Marta: I don’t necessarily have one single person that I look up to because I truly believe we’ve got things to learn from each and every single one of us. There are traits, characteristics, values, strengths that we can learn from our peers and it’s a beautiful exercise to identify those. We should collaborate with other people and acknowledge characteristics such as humbleness or kindness, proactiveness, perseverance. I really like to be inspired in that way.
Geraldine: When people ask me how I’ve been successful in my career, I always say I’ve just been really lucky that I’ve had these amazing women in front of me that I have learned from and that have allowed me to dream big. At different stages, they have taken me under their wings, showed me the way and taken a chance on me. Many of them have become really good, close personal friends of mine over time, as well. And so I try to do the same now becauseI feel like that’s my responsibility to pass on. I think there can be a real sense of camaraderie that you can develop through work relationships, particularly when you’re either someone is helping you or you’re helping somebody else as they’re progressing through their careers.
Katharina: I do not have a person who inspired me in particular, but what I found always very helpful in my career was to get a mentor in the company. It doesn’t have to be your supervisor, it can be your colleague or teammate, but someone with more experience whom you can learn from.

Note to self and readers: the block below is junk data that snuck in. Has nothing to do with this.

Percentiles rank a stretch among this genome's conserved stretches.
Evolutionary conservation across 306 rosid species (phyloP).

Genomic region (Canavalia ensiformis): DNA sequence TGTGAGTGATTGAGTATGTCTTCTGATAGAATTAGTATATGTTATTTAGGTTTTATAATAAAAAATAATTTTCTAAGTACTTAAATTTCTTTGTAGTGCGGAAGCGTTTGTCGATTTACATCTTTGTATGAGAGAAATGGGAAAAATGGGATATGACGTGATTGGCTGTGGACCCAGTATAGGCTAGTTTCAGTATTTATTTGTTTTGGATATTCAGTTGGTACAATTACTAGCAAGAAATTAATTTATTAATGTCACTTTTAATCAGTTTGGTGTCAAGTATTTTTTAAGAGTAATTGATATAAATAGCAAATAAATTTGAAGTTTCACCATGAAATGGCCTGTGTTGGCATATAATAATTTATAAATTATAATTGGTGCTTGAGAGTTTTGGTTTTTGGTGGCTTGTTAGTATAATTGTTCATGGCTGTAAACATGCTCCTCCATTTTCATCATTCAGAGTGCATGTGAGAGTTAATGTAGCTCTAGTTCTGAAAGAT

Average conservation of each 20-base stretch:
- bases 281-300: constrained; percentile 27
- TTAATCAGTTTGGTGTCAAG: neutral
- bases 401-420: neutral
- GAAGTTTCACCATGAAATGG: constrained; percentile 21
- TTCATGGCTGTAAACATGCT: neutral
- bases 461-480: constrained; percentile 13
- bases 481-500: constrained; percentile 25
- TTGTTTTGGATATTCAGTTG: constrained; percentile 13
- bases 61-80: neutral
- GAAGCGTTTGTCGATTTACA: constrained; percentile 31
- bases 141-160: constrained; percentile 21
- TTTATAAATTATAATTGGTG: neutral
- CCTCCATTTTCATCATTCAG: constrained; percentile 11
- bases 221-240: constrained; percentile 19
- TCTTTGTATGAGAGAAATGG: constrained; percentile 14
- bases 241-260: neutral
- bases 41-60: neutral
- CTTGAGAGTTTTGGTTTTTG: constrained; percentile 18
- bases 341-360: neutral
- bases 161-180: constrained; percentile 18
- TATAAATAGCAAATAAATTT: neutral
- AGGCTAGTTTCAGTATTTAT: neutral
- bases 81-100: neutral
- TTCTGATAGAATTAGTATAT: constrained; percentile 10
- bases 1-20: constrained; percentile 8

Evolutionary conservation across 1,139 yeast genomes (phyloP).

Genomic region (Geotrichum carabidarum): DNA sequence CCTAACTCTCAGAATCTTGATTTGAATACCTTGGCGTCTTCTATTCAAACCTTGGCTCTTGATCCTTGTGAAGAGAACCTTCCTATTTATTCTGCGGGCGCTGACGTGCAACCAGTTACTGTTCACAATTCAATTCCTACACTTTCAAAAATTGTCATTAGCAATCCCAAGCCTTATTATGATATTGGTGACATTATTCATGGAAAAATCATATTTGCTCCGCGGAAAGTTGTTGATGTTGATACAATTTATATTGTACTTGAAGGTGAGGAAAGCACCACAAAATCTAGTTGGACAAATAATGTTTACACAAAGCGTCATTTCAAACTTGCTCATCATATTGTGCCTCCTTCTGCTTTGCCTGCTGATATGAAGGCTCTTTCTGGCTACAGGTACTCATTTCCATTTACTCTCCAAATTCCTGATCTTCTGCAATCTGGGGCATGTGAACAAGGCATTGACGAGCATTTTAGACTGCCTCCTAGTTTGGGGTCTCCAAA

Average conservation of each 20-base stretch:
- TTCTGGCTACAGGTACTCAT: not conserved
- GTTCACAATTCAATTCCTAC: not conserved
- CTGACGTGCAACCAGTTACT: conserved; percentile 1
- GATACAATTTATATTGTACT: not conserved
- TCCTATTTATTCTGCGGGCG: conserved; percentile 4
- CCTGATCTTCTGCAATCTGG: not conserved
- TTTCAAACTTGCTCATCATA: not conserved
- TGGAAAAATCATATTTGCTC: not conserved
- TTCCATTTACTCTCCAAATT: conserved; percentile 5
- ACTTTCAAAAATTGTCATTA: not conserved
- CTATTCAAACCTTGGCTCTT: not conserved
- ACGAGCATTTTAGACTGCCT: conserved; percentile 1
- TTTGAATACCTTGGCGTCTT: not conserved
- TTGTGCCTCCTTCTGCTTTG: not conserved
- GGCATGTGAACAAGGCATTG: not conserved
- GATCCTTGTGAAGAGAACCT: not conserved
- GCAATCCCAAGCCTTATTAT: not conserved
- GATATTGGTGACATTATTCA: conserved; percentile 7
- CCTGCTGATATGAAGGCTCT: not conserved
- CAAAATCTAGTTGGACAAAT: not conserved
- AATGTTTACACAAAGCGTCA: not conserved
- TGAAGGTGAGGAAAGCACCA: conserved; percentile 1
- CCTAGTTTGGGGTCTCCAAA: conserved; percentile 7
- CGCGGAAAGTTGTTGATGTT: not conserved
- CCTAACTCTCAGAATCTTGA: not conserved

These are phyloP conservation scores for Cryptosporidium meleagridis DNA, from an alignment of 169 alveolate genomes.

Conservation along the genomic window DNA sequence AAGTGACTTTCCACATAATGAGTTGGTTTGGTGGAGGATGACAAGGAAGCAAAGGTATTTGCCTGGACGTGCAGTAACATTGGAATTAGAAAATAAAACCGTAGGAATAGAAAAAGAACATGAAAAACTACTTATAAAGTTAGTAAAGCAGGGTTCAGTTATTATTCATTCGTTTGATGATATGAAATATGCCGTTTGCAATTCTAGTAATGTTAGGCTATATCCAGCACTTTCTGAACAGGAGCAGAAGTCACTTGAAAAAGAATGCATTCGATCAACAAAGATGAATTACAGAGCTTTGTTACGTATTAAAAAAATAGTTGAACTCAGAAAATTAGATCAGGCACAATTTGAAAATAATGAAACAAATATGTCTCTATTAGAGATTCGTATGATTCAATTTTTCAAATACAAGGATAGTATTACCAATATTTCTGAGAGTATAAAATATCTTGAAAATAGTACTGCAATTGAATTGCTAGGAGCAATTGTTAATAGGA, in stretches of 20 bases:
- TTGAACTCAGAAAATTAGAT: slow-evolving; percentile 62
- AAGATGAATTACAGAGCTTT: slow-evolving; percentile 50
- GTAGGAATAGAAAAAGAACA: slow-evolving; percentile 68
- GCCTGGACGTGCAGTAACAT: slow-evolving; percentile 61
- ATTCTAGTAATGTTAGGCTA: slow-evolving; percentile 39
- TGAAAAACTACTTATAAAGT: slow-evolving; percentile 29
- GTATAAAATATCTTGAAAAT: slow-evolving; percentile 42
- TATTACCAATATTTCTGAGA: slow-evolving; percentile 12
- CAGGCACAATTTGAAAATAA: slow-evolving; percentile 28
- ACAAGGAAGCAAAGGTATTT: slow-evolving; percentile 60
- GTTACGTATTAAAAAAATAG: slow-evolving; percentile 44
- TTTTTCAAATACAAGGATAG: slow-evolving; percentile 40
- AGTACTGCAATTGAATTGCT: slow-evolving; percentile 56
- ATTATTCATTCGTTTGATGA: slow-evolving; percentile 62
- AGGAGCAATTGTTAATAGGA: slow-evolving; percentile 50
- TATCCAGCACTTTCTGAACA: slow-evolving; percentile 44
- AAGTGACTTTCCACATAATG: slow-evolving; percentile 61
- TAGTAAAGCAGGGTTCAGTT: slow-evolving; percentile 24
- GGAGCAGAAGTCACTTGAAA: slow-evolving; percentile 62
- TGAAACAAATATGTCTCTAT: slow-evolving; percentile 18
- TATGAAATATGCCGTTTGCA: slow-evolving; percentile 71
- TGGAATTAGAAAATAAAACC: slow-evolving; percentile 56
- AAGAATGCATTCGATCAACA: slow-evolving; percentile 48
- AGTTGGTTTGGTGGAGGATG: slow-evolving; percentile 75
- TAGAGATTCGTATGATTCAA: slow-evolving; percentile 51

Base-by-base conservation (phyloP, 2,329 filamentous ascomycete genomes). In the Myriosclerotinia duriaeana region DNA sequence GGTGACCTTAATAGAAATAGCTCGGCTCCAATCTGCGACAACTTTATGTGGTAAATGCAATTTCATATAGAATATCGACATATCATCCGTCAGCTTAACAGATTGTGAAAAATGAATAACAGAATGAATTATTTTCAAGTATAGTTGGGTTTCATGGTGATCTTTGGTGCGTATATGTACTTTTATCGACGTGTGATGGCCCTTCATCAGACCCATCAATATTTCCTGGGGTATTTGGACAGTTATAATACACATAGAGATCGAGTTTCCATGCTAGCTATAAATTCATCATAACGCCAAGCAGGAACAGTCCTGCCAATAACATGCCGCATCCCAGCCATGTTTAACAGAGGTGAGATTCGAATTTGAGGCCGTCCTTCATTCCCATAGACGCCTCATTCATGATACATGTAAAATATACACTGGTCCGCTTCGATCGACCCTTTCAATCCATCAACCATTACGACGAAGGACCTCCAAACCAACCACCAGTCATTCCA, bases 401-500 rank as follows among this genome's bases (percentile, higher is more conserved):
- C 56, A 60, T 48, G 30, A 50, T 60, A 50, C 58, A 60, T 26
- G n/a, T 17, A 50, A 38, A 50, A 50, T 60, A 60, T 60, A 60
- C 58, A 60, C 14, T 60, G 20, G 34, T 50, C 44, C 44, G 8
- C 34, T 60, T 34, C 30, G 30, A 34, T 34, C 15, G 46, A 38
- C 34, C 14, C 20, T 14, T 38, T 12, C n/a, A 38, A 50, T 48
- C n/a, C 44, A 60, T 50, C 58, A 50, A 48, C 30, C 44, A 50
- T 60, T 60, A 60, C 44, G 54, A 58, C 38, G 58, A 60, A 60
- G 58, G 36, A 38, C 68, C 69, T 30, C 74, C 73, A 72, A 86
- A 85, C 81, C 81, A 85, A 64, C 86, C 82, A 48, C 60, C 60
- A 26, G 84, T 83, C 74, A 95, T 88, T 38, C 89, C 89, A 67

Birgit: I have something I always call my ‘board of directors.’ It is a bunch of people that I met during different stations in life and who I value and appreciate for their perspective. And then that’s one thing I particularly learned when having kids is that everyone needs to find their own way. There is not the perfect “one way”. Just like with having kids – there’s not the perfect recipe. You need to find your own way through the ups and downs and getting ideas from different perspectives. For me, my husband has a particularly important perspective. Your partner will give you an unfiltered opinion because that person knows you really well and can give you advice that probably no one else can give you. So utilize that and trust in it.
What advice would you give to your younger self in the early stages of their career?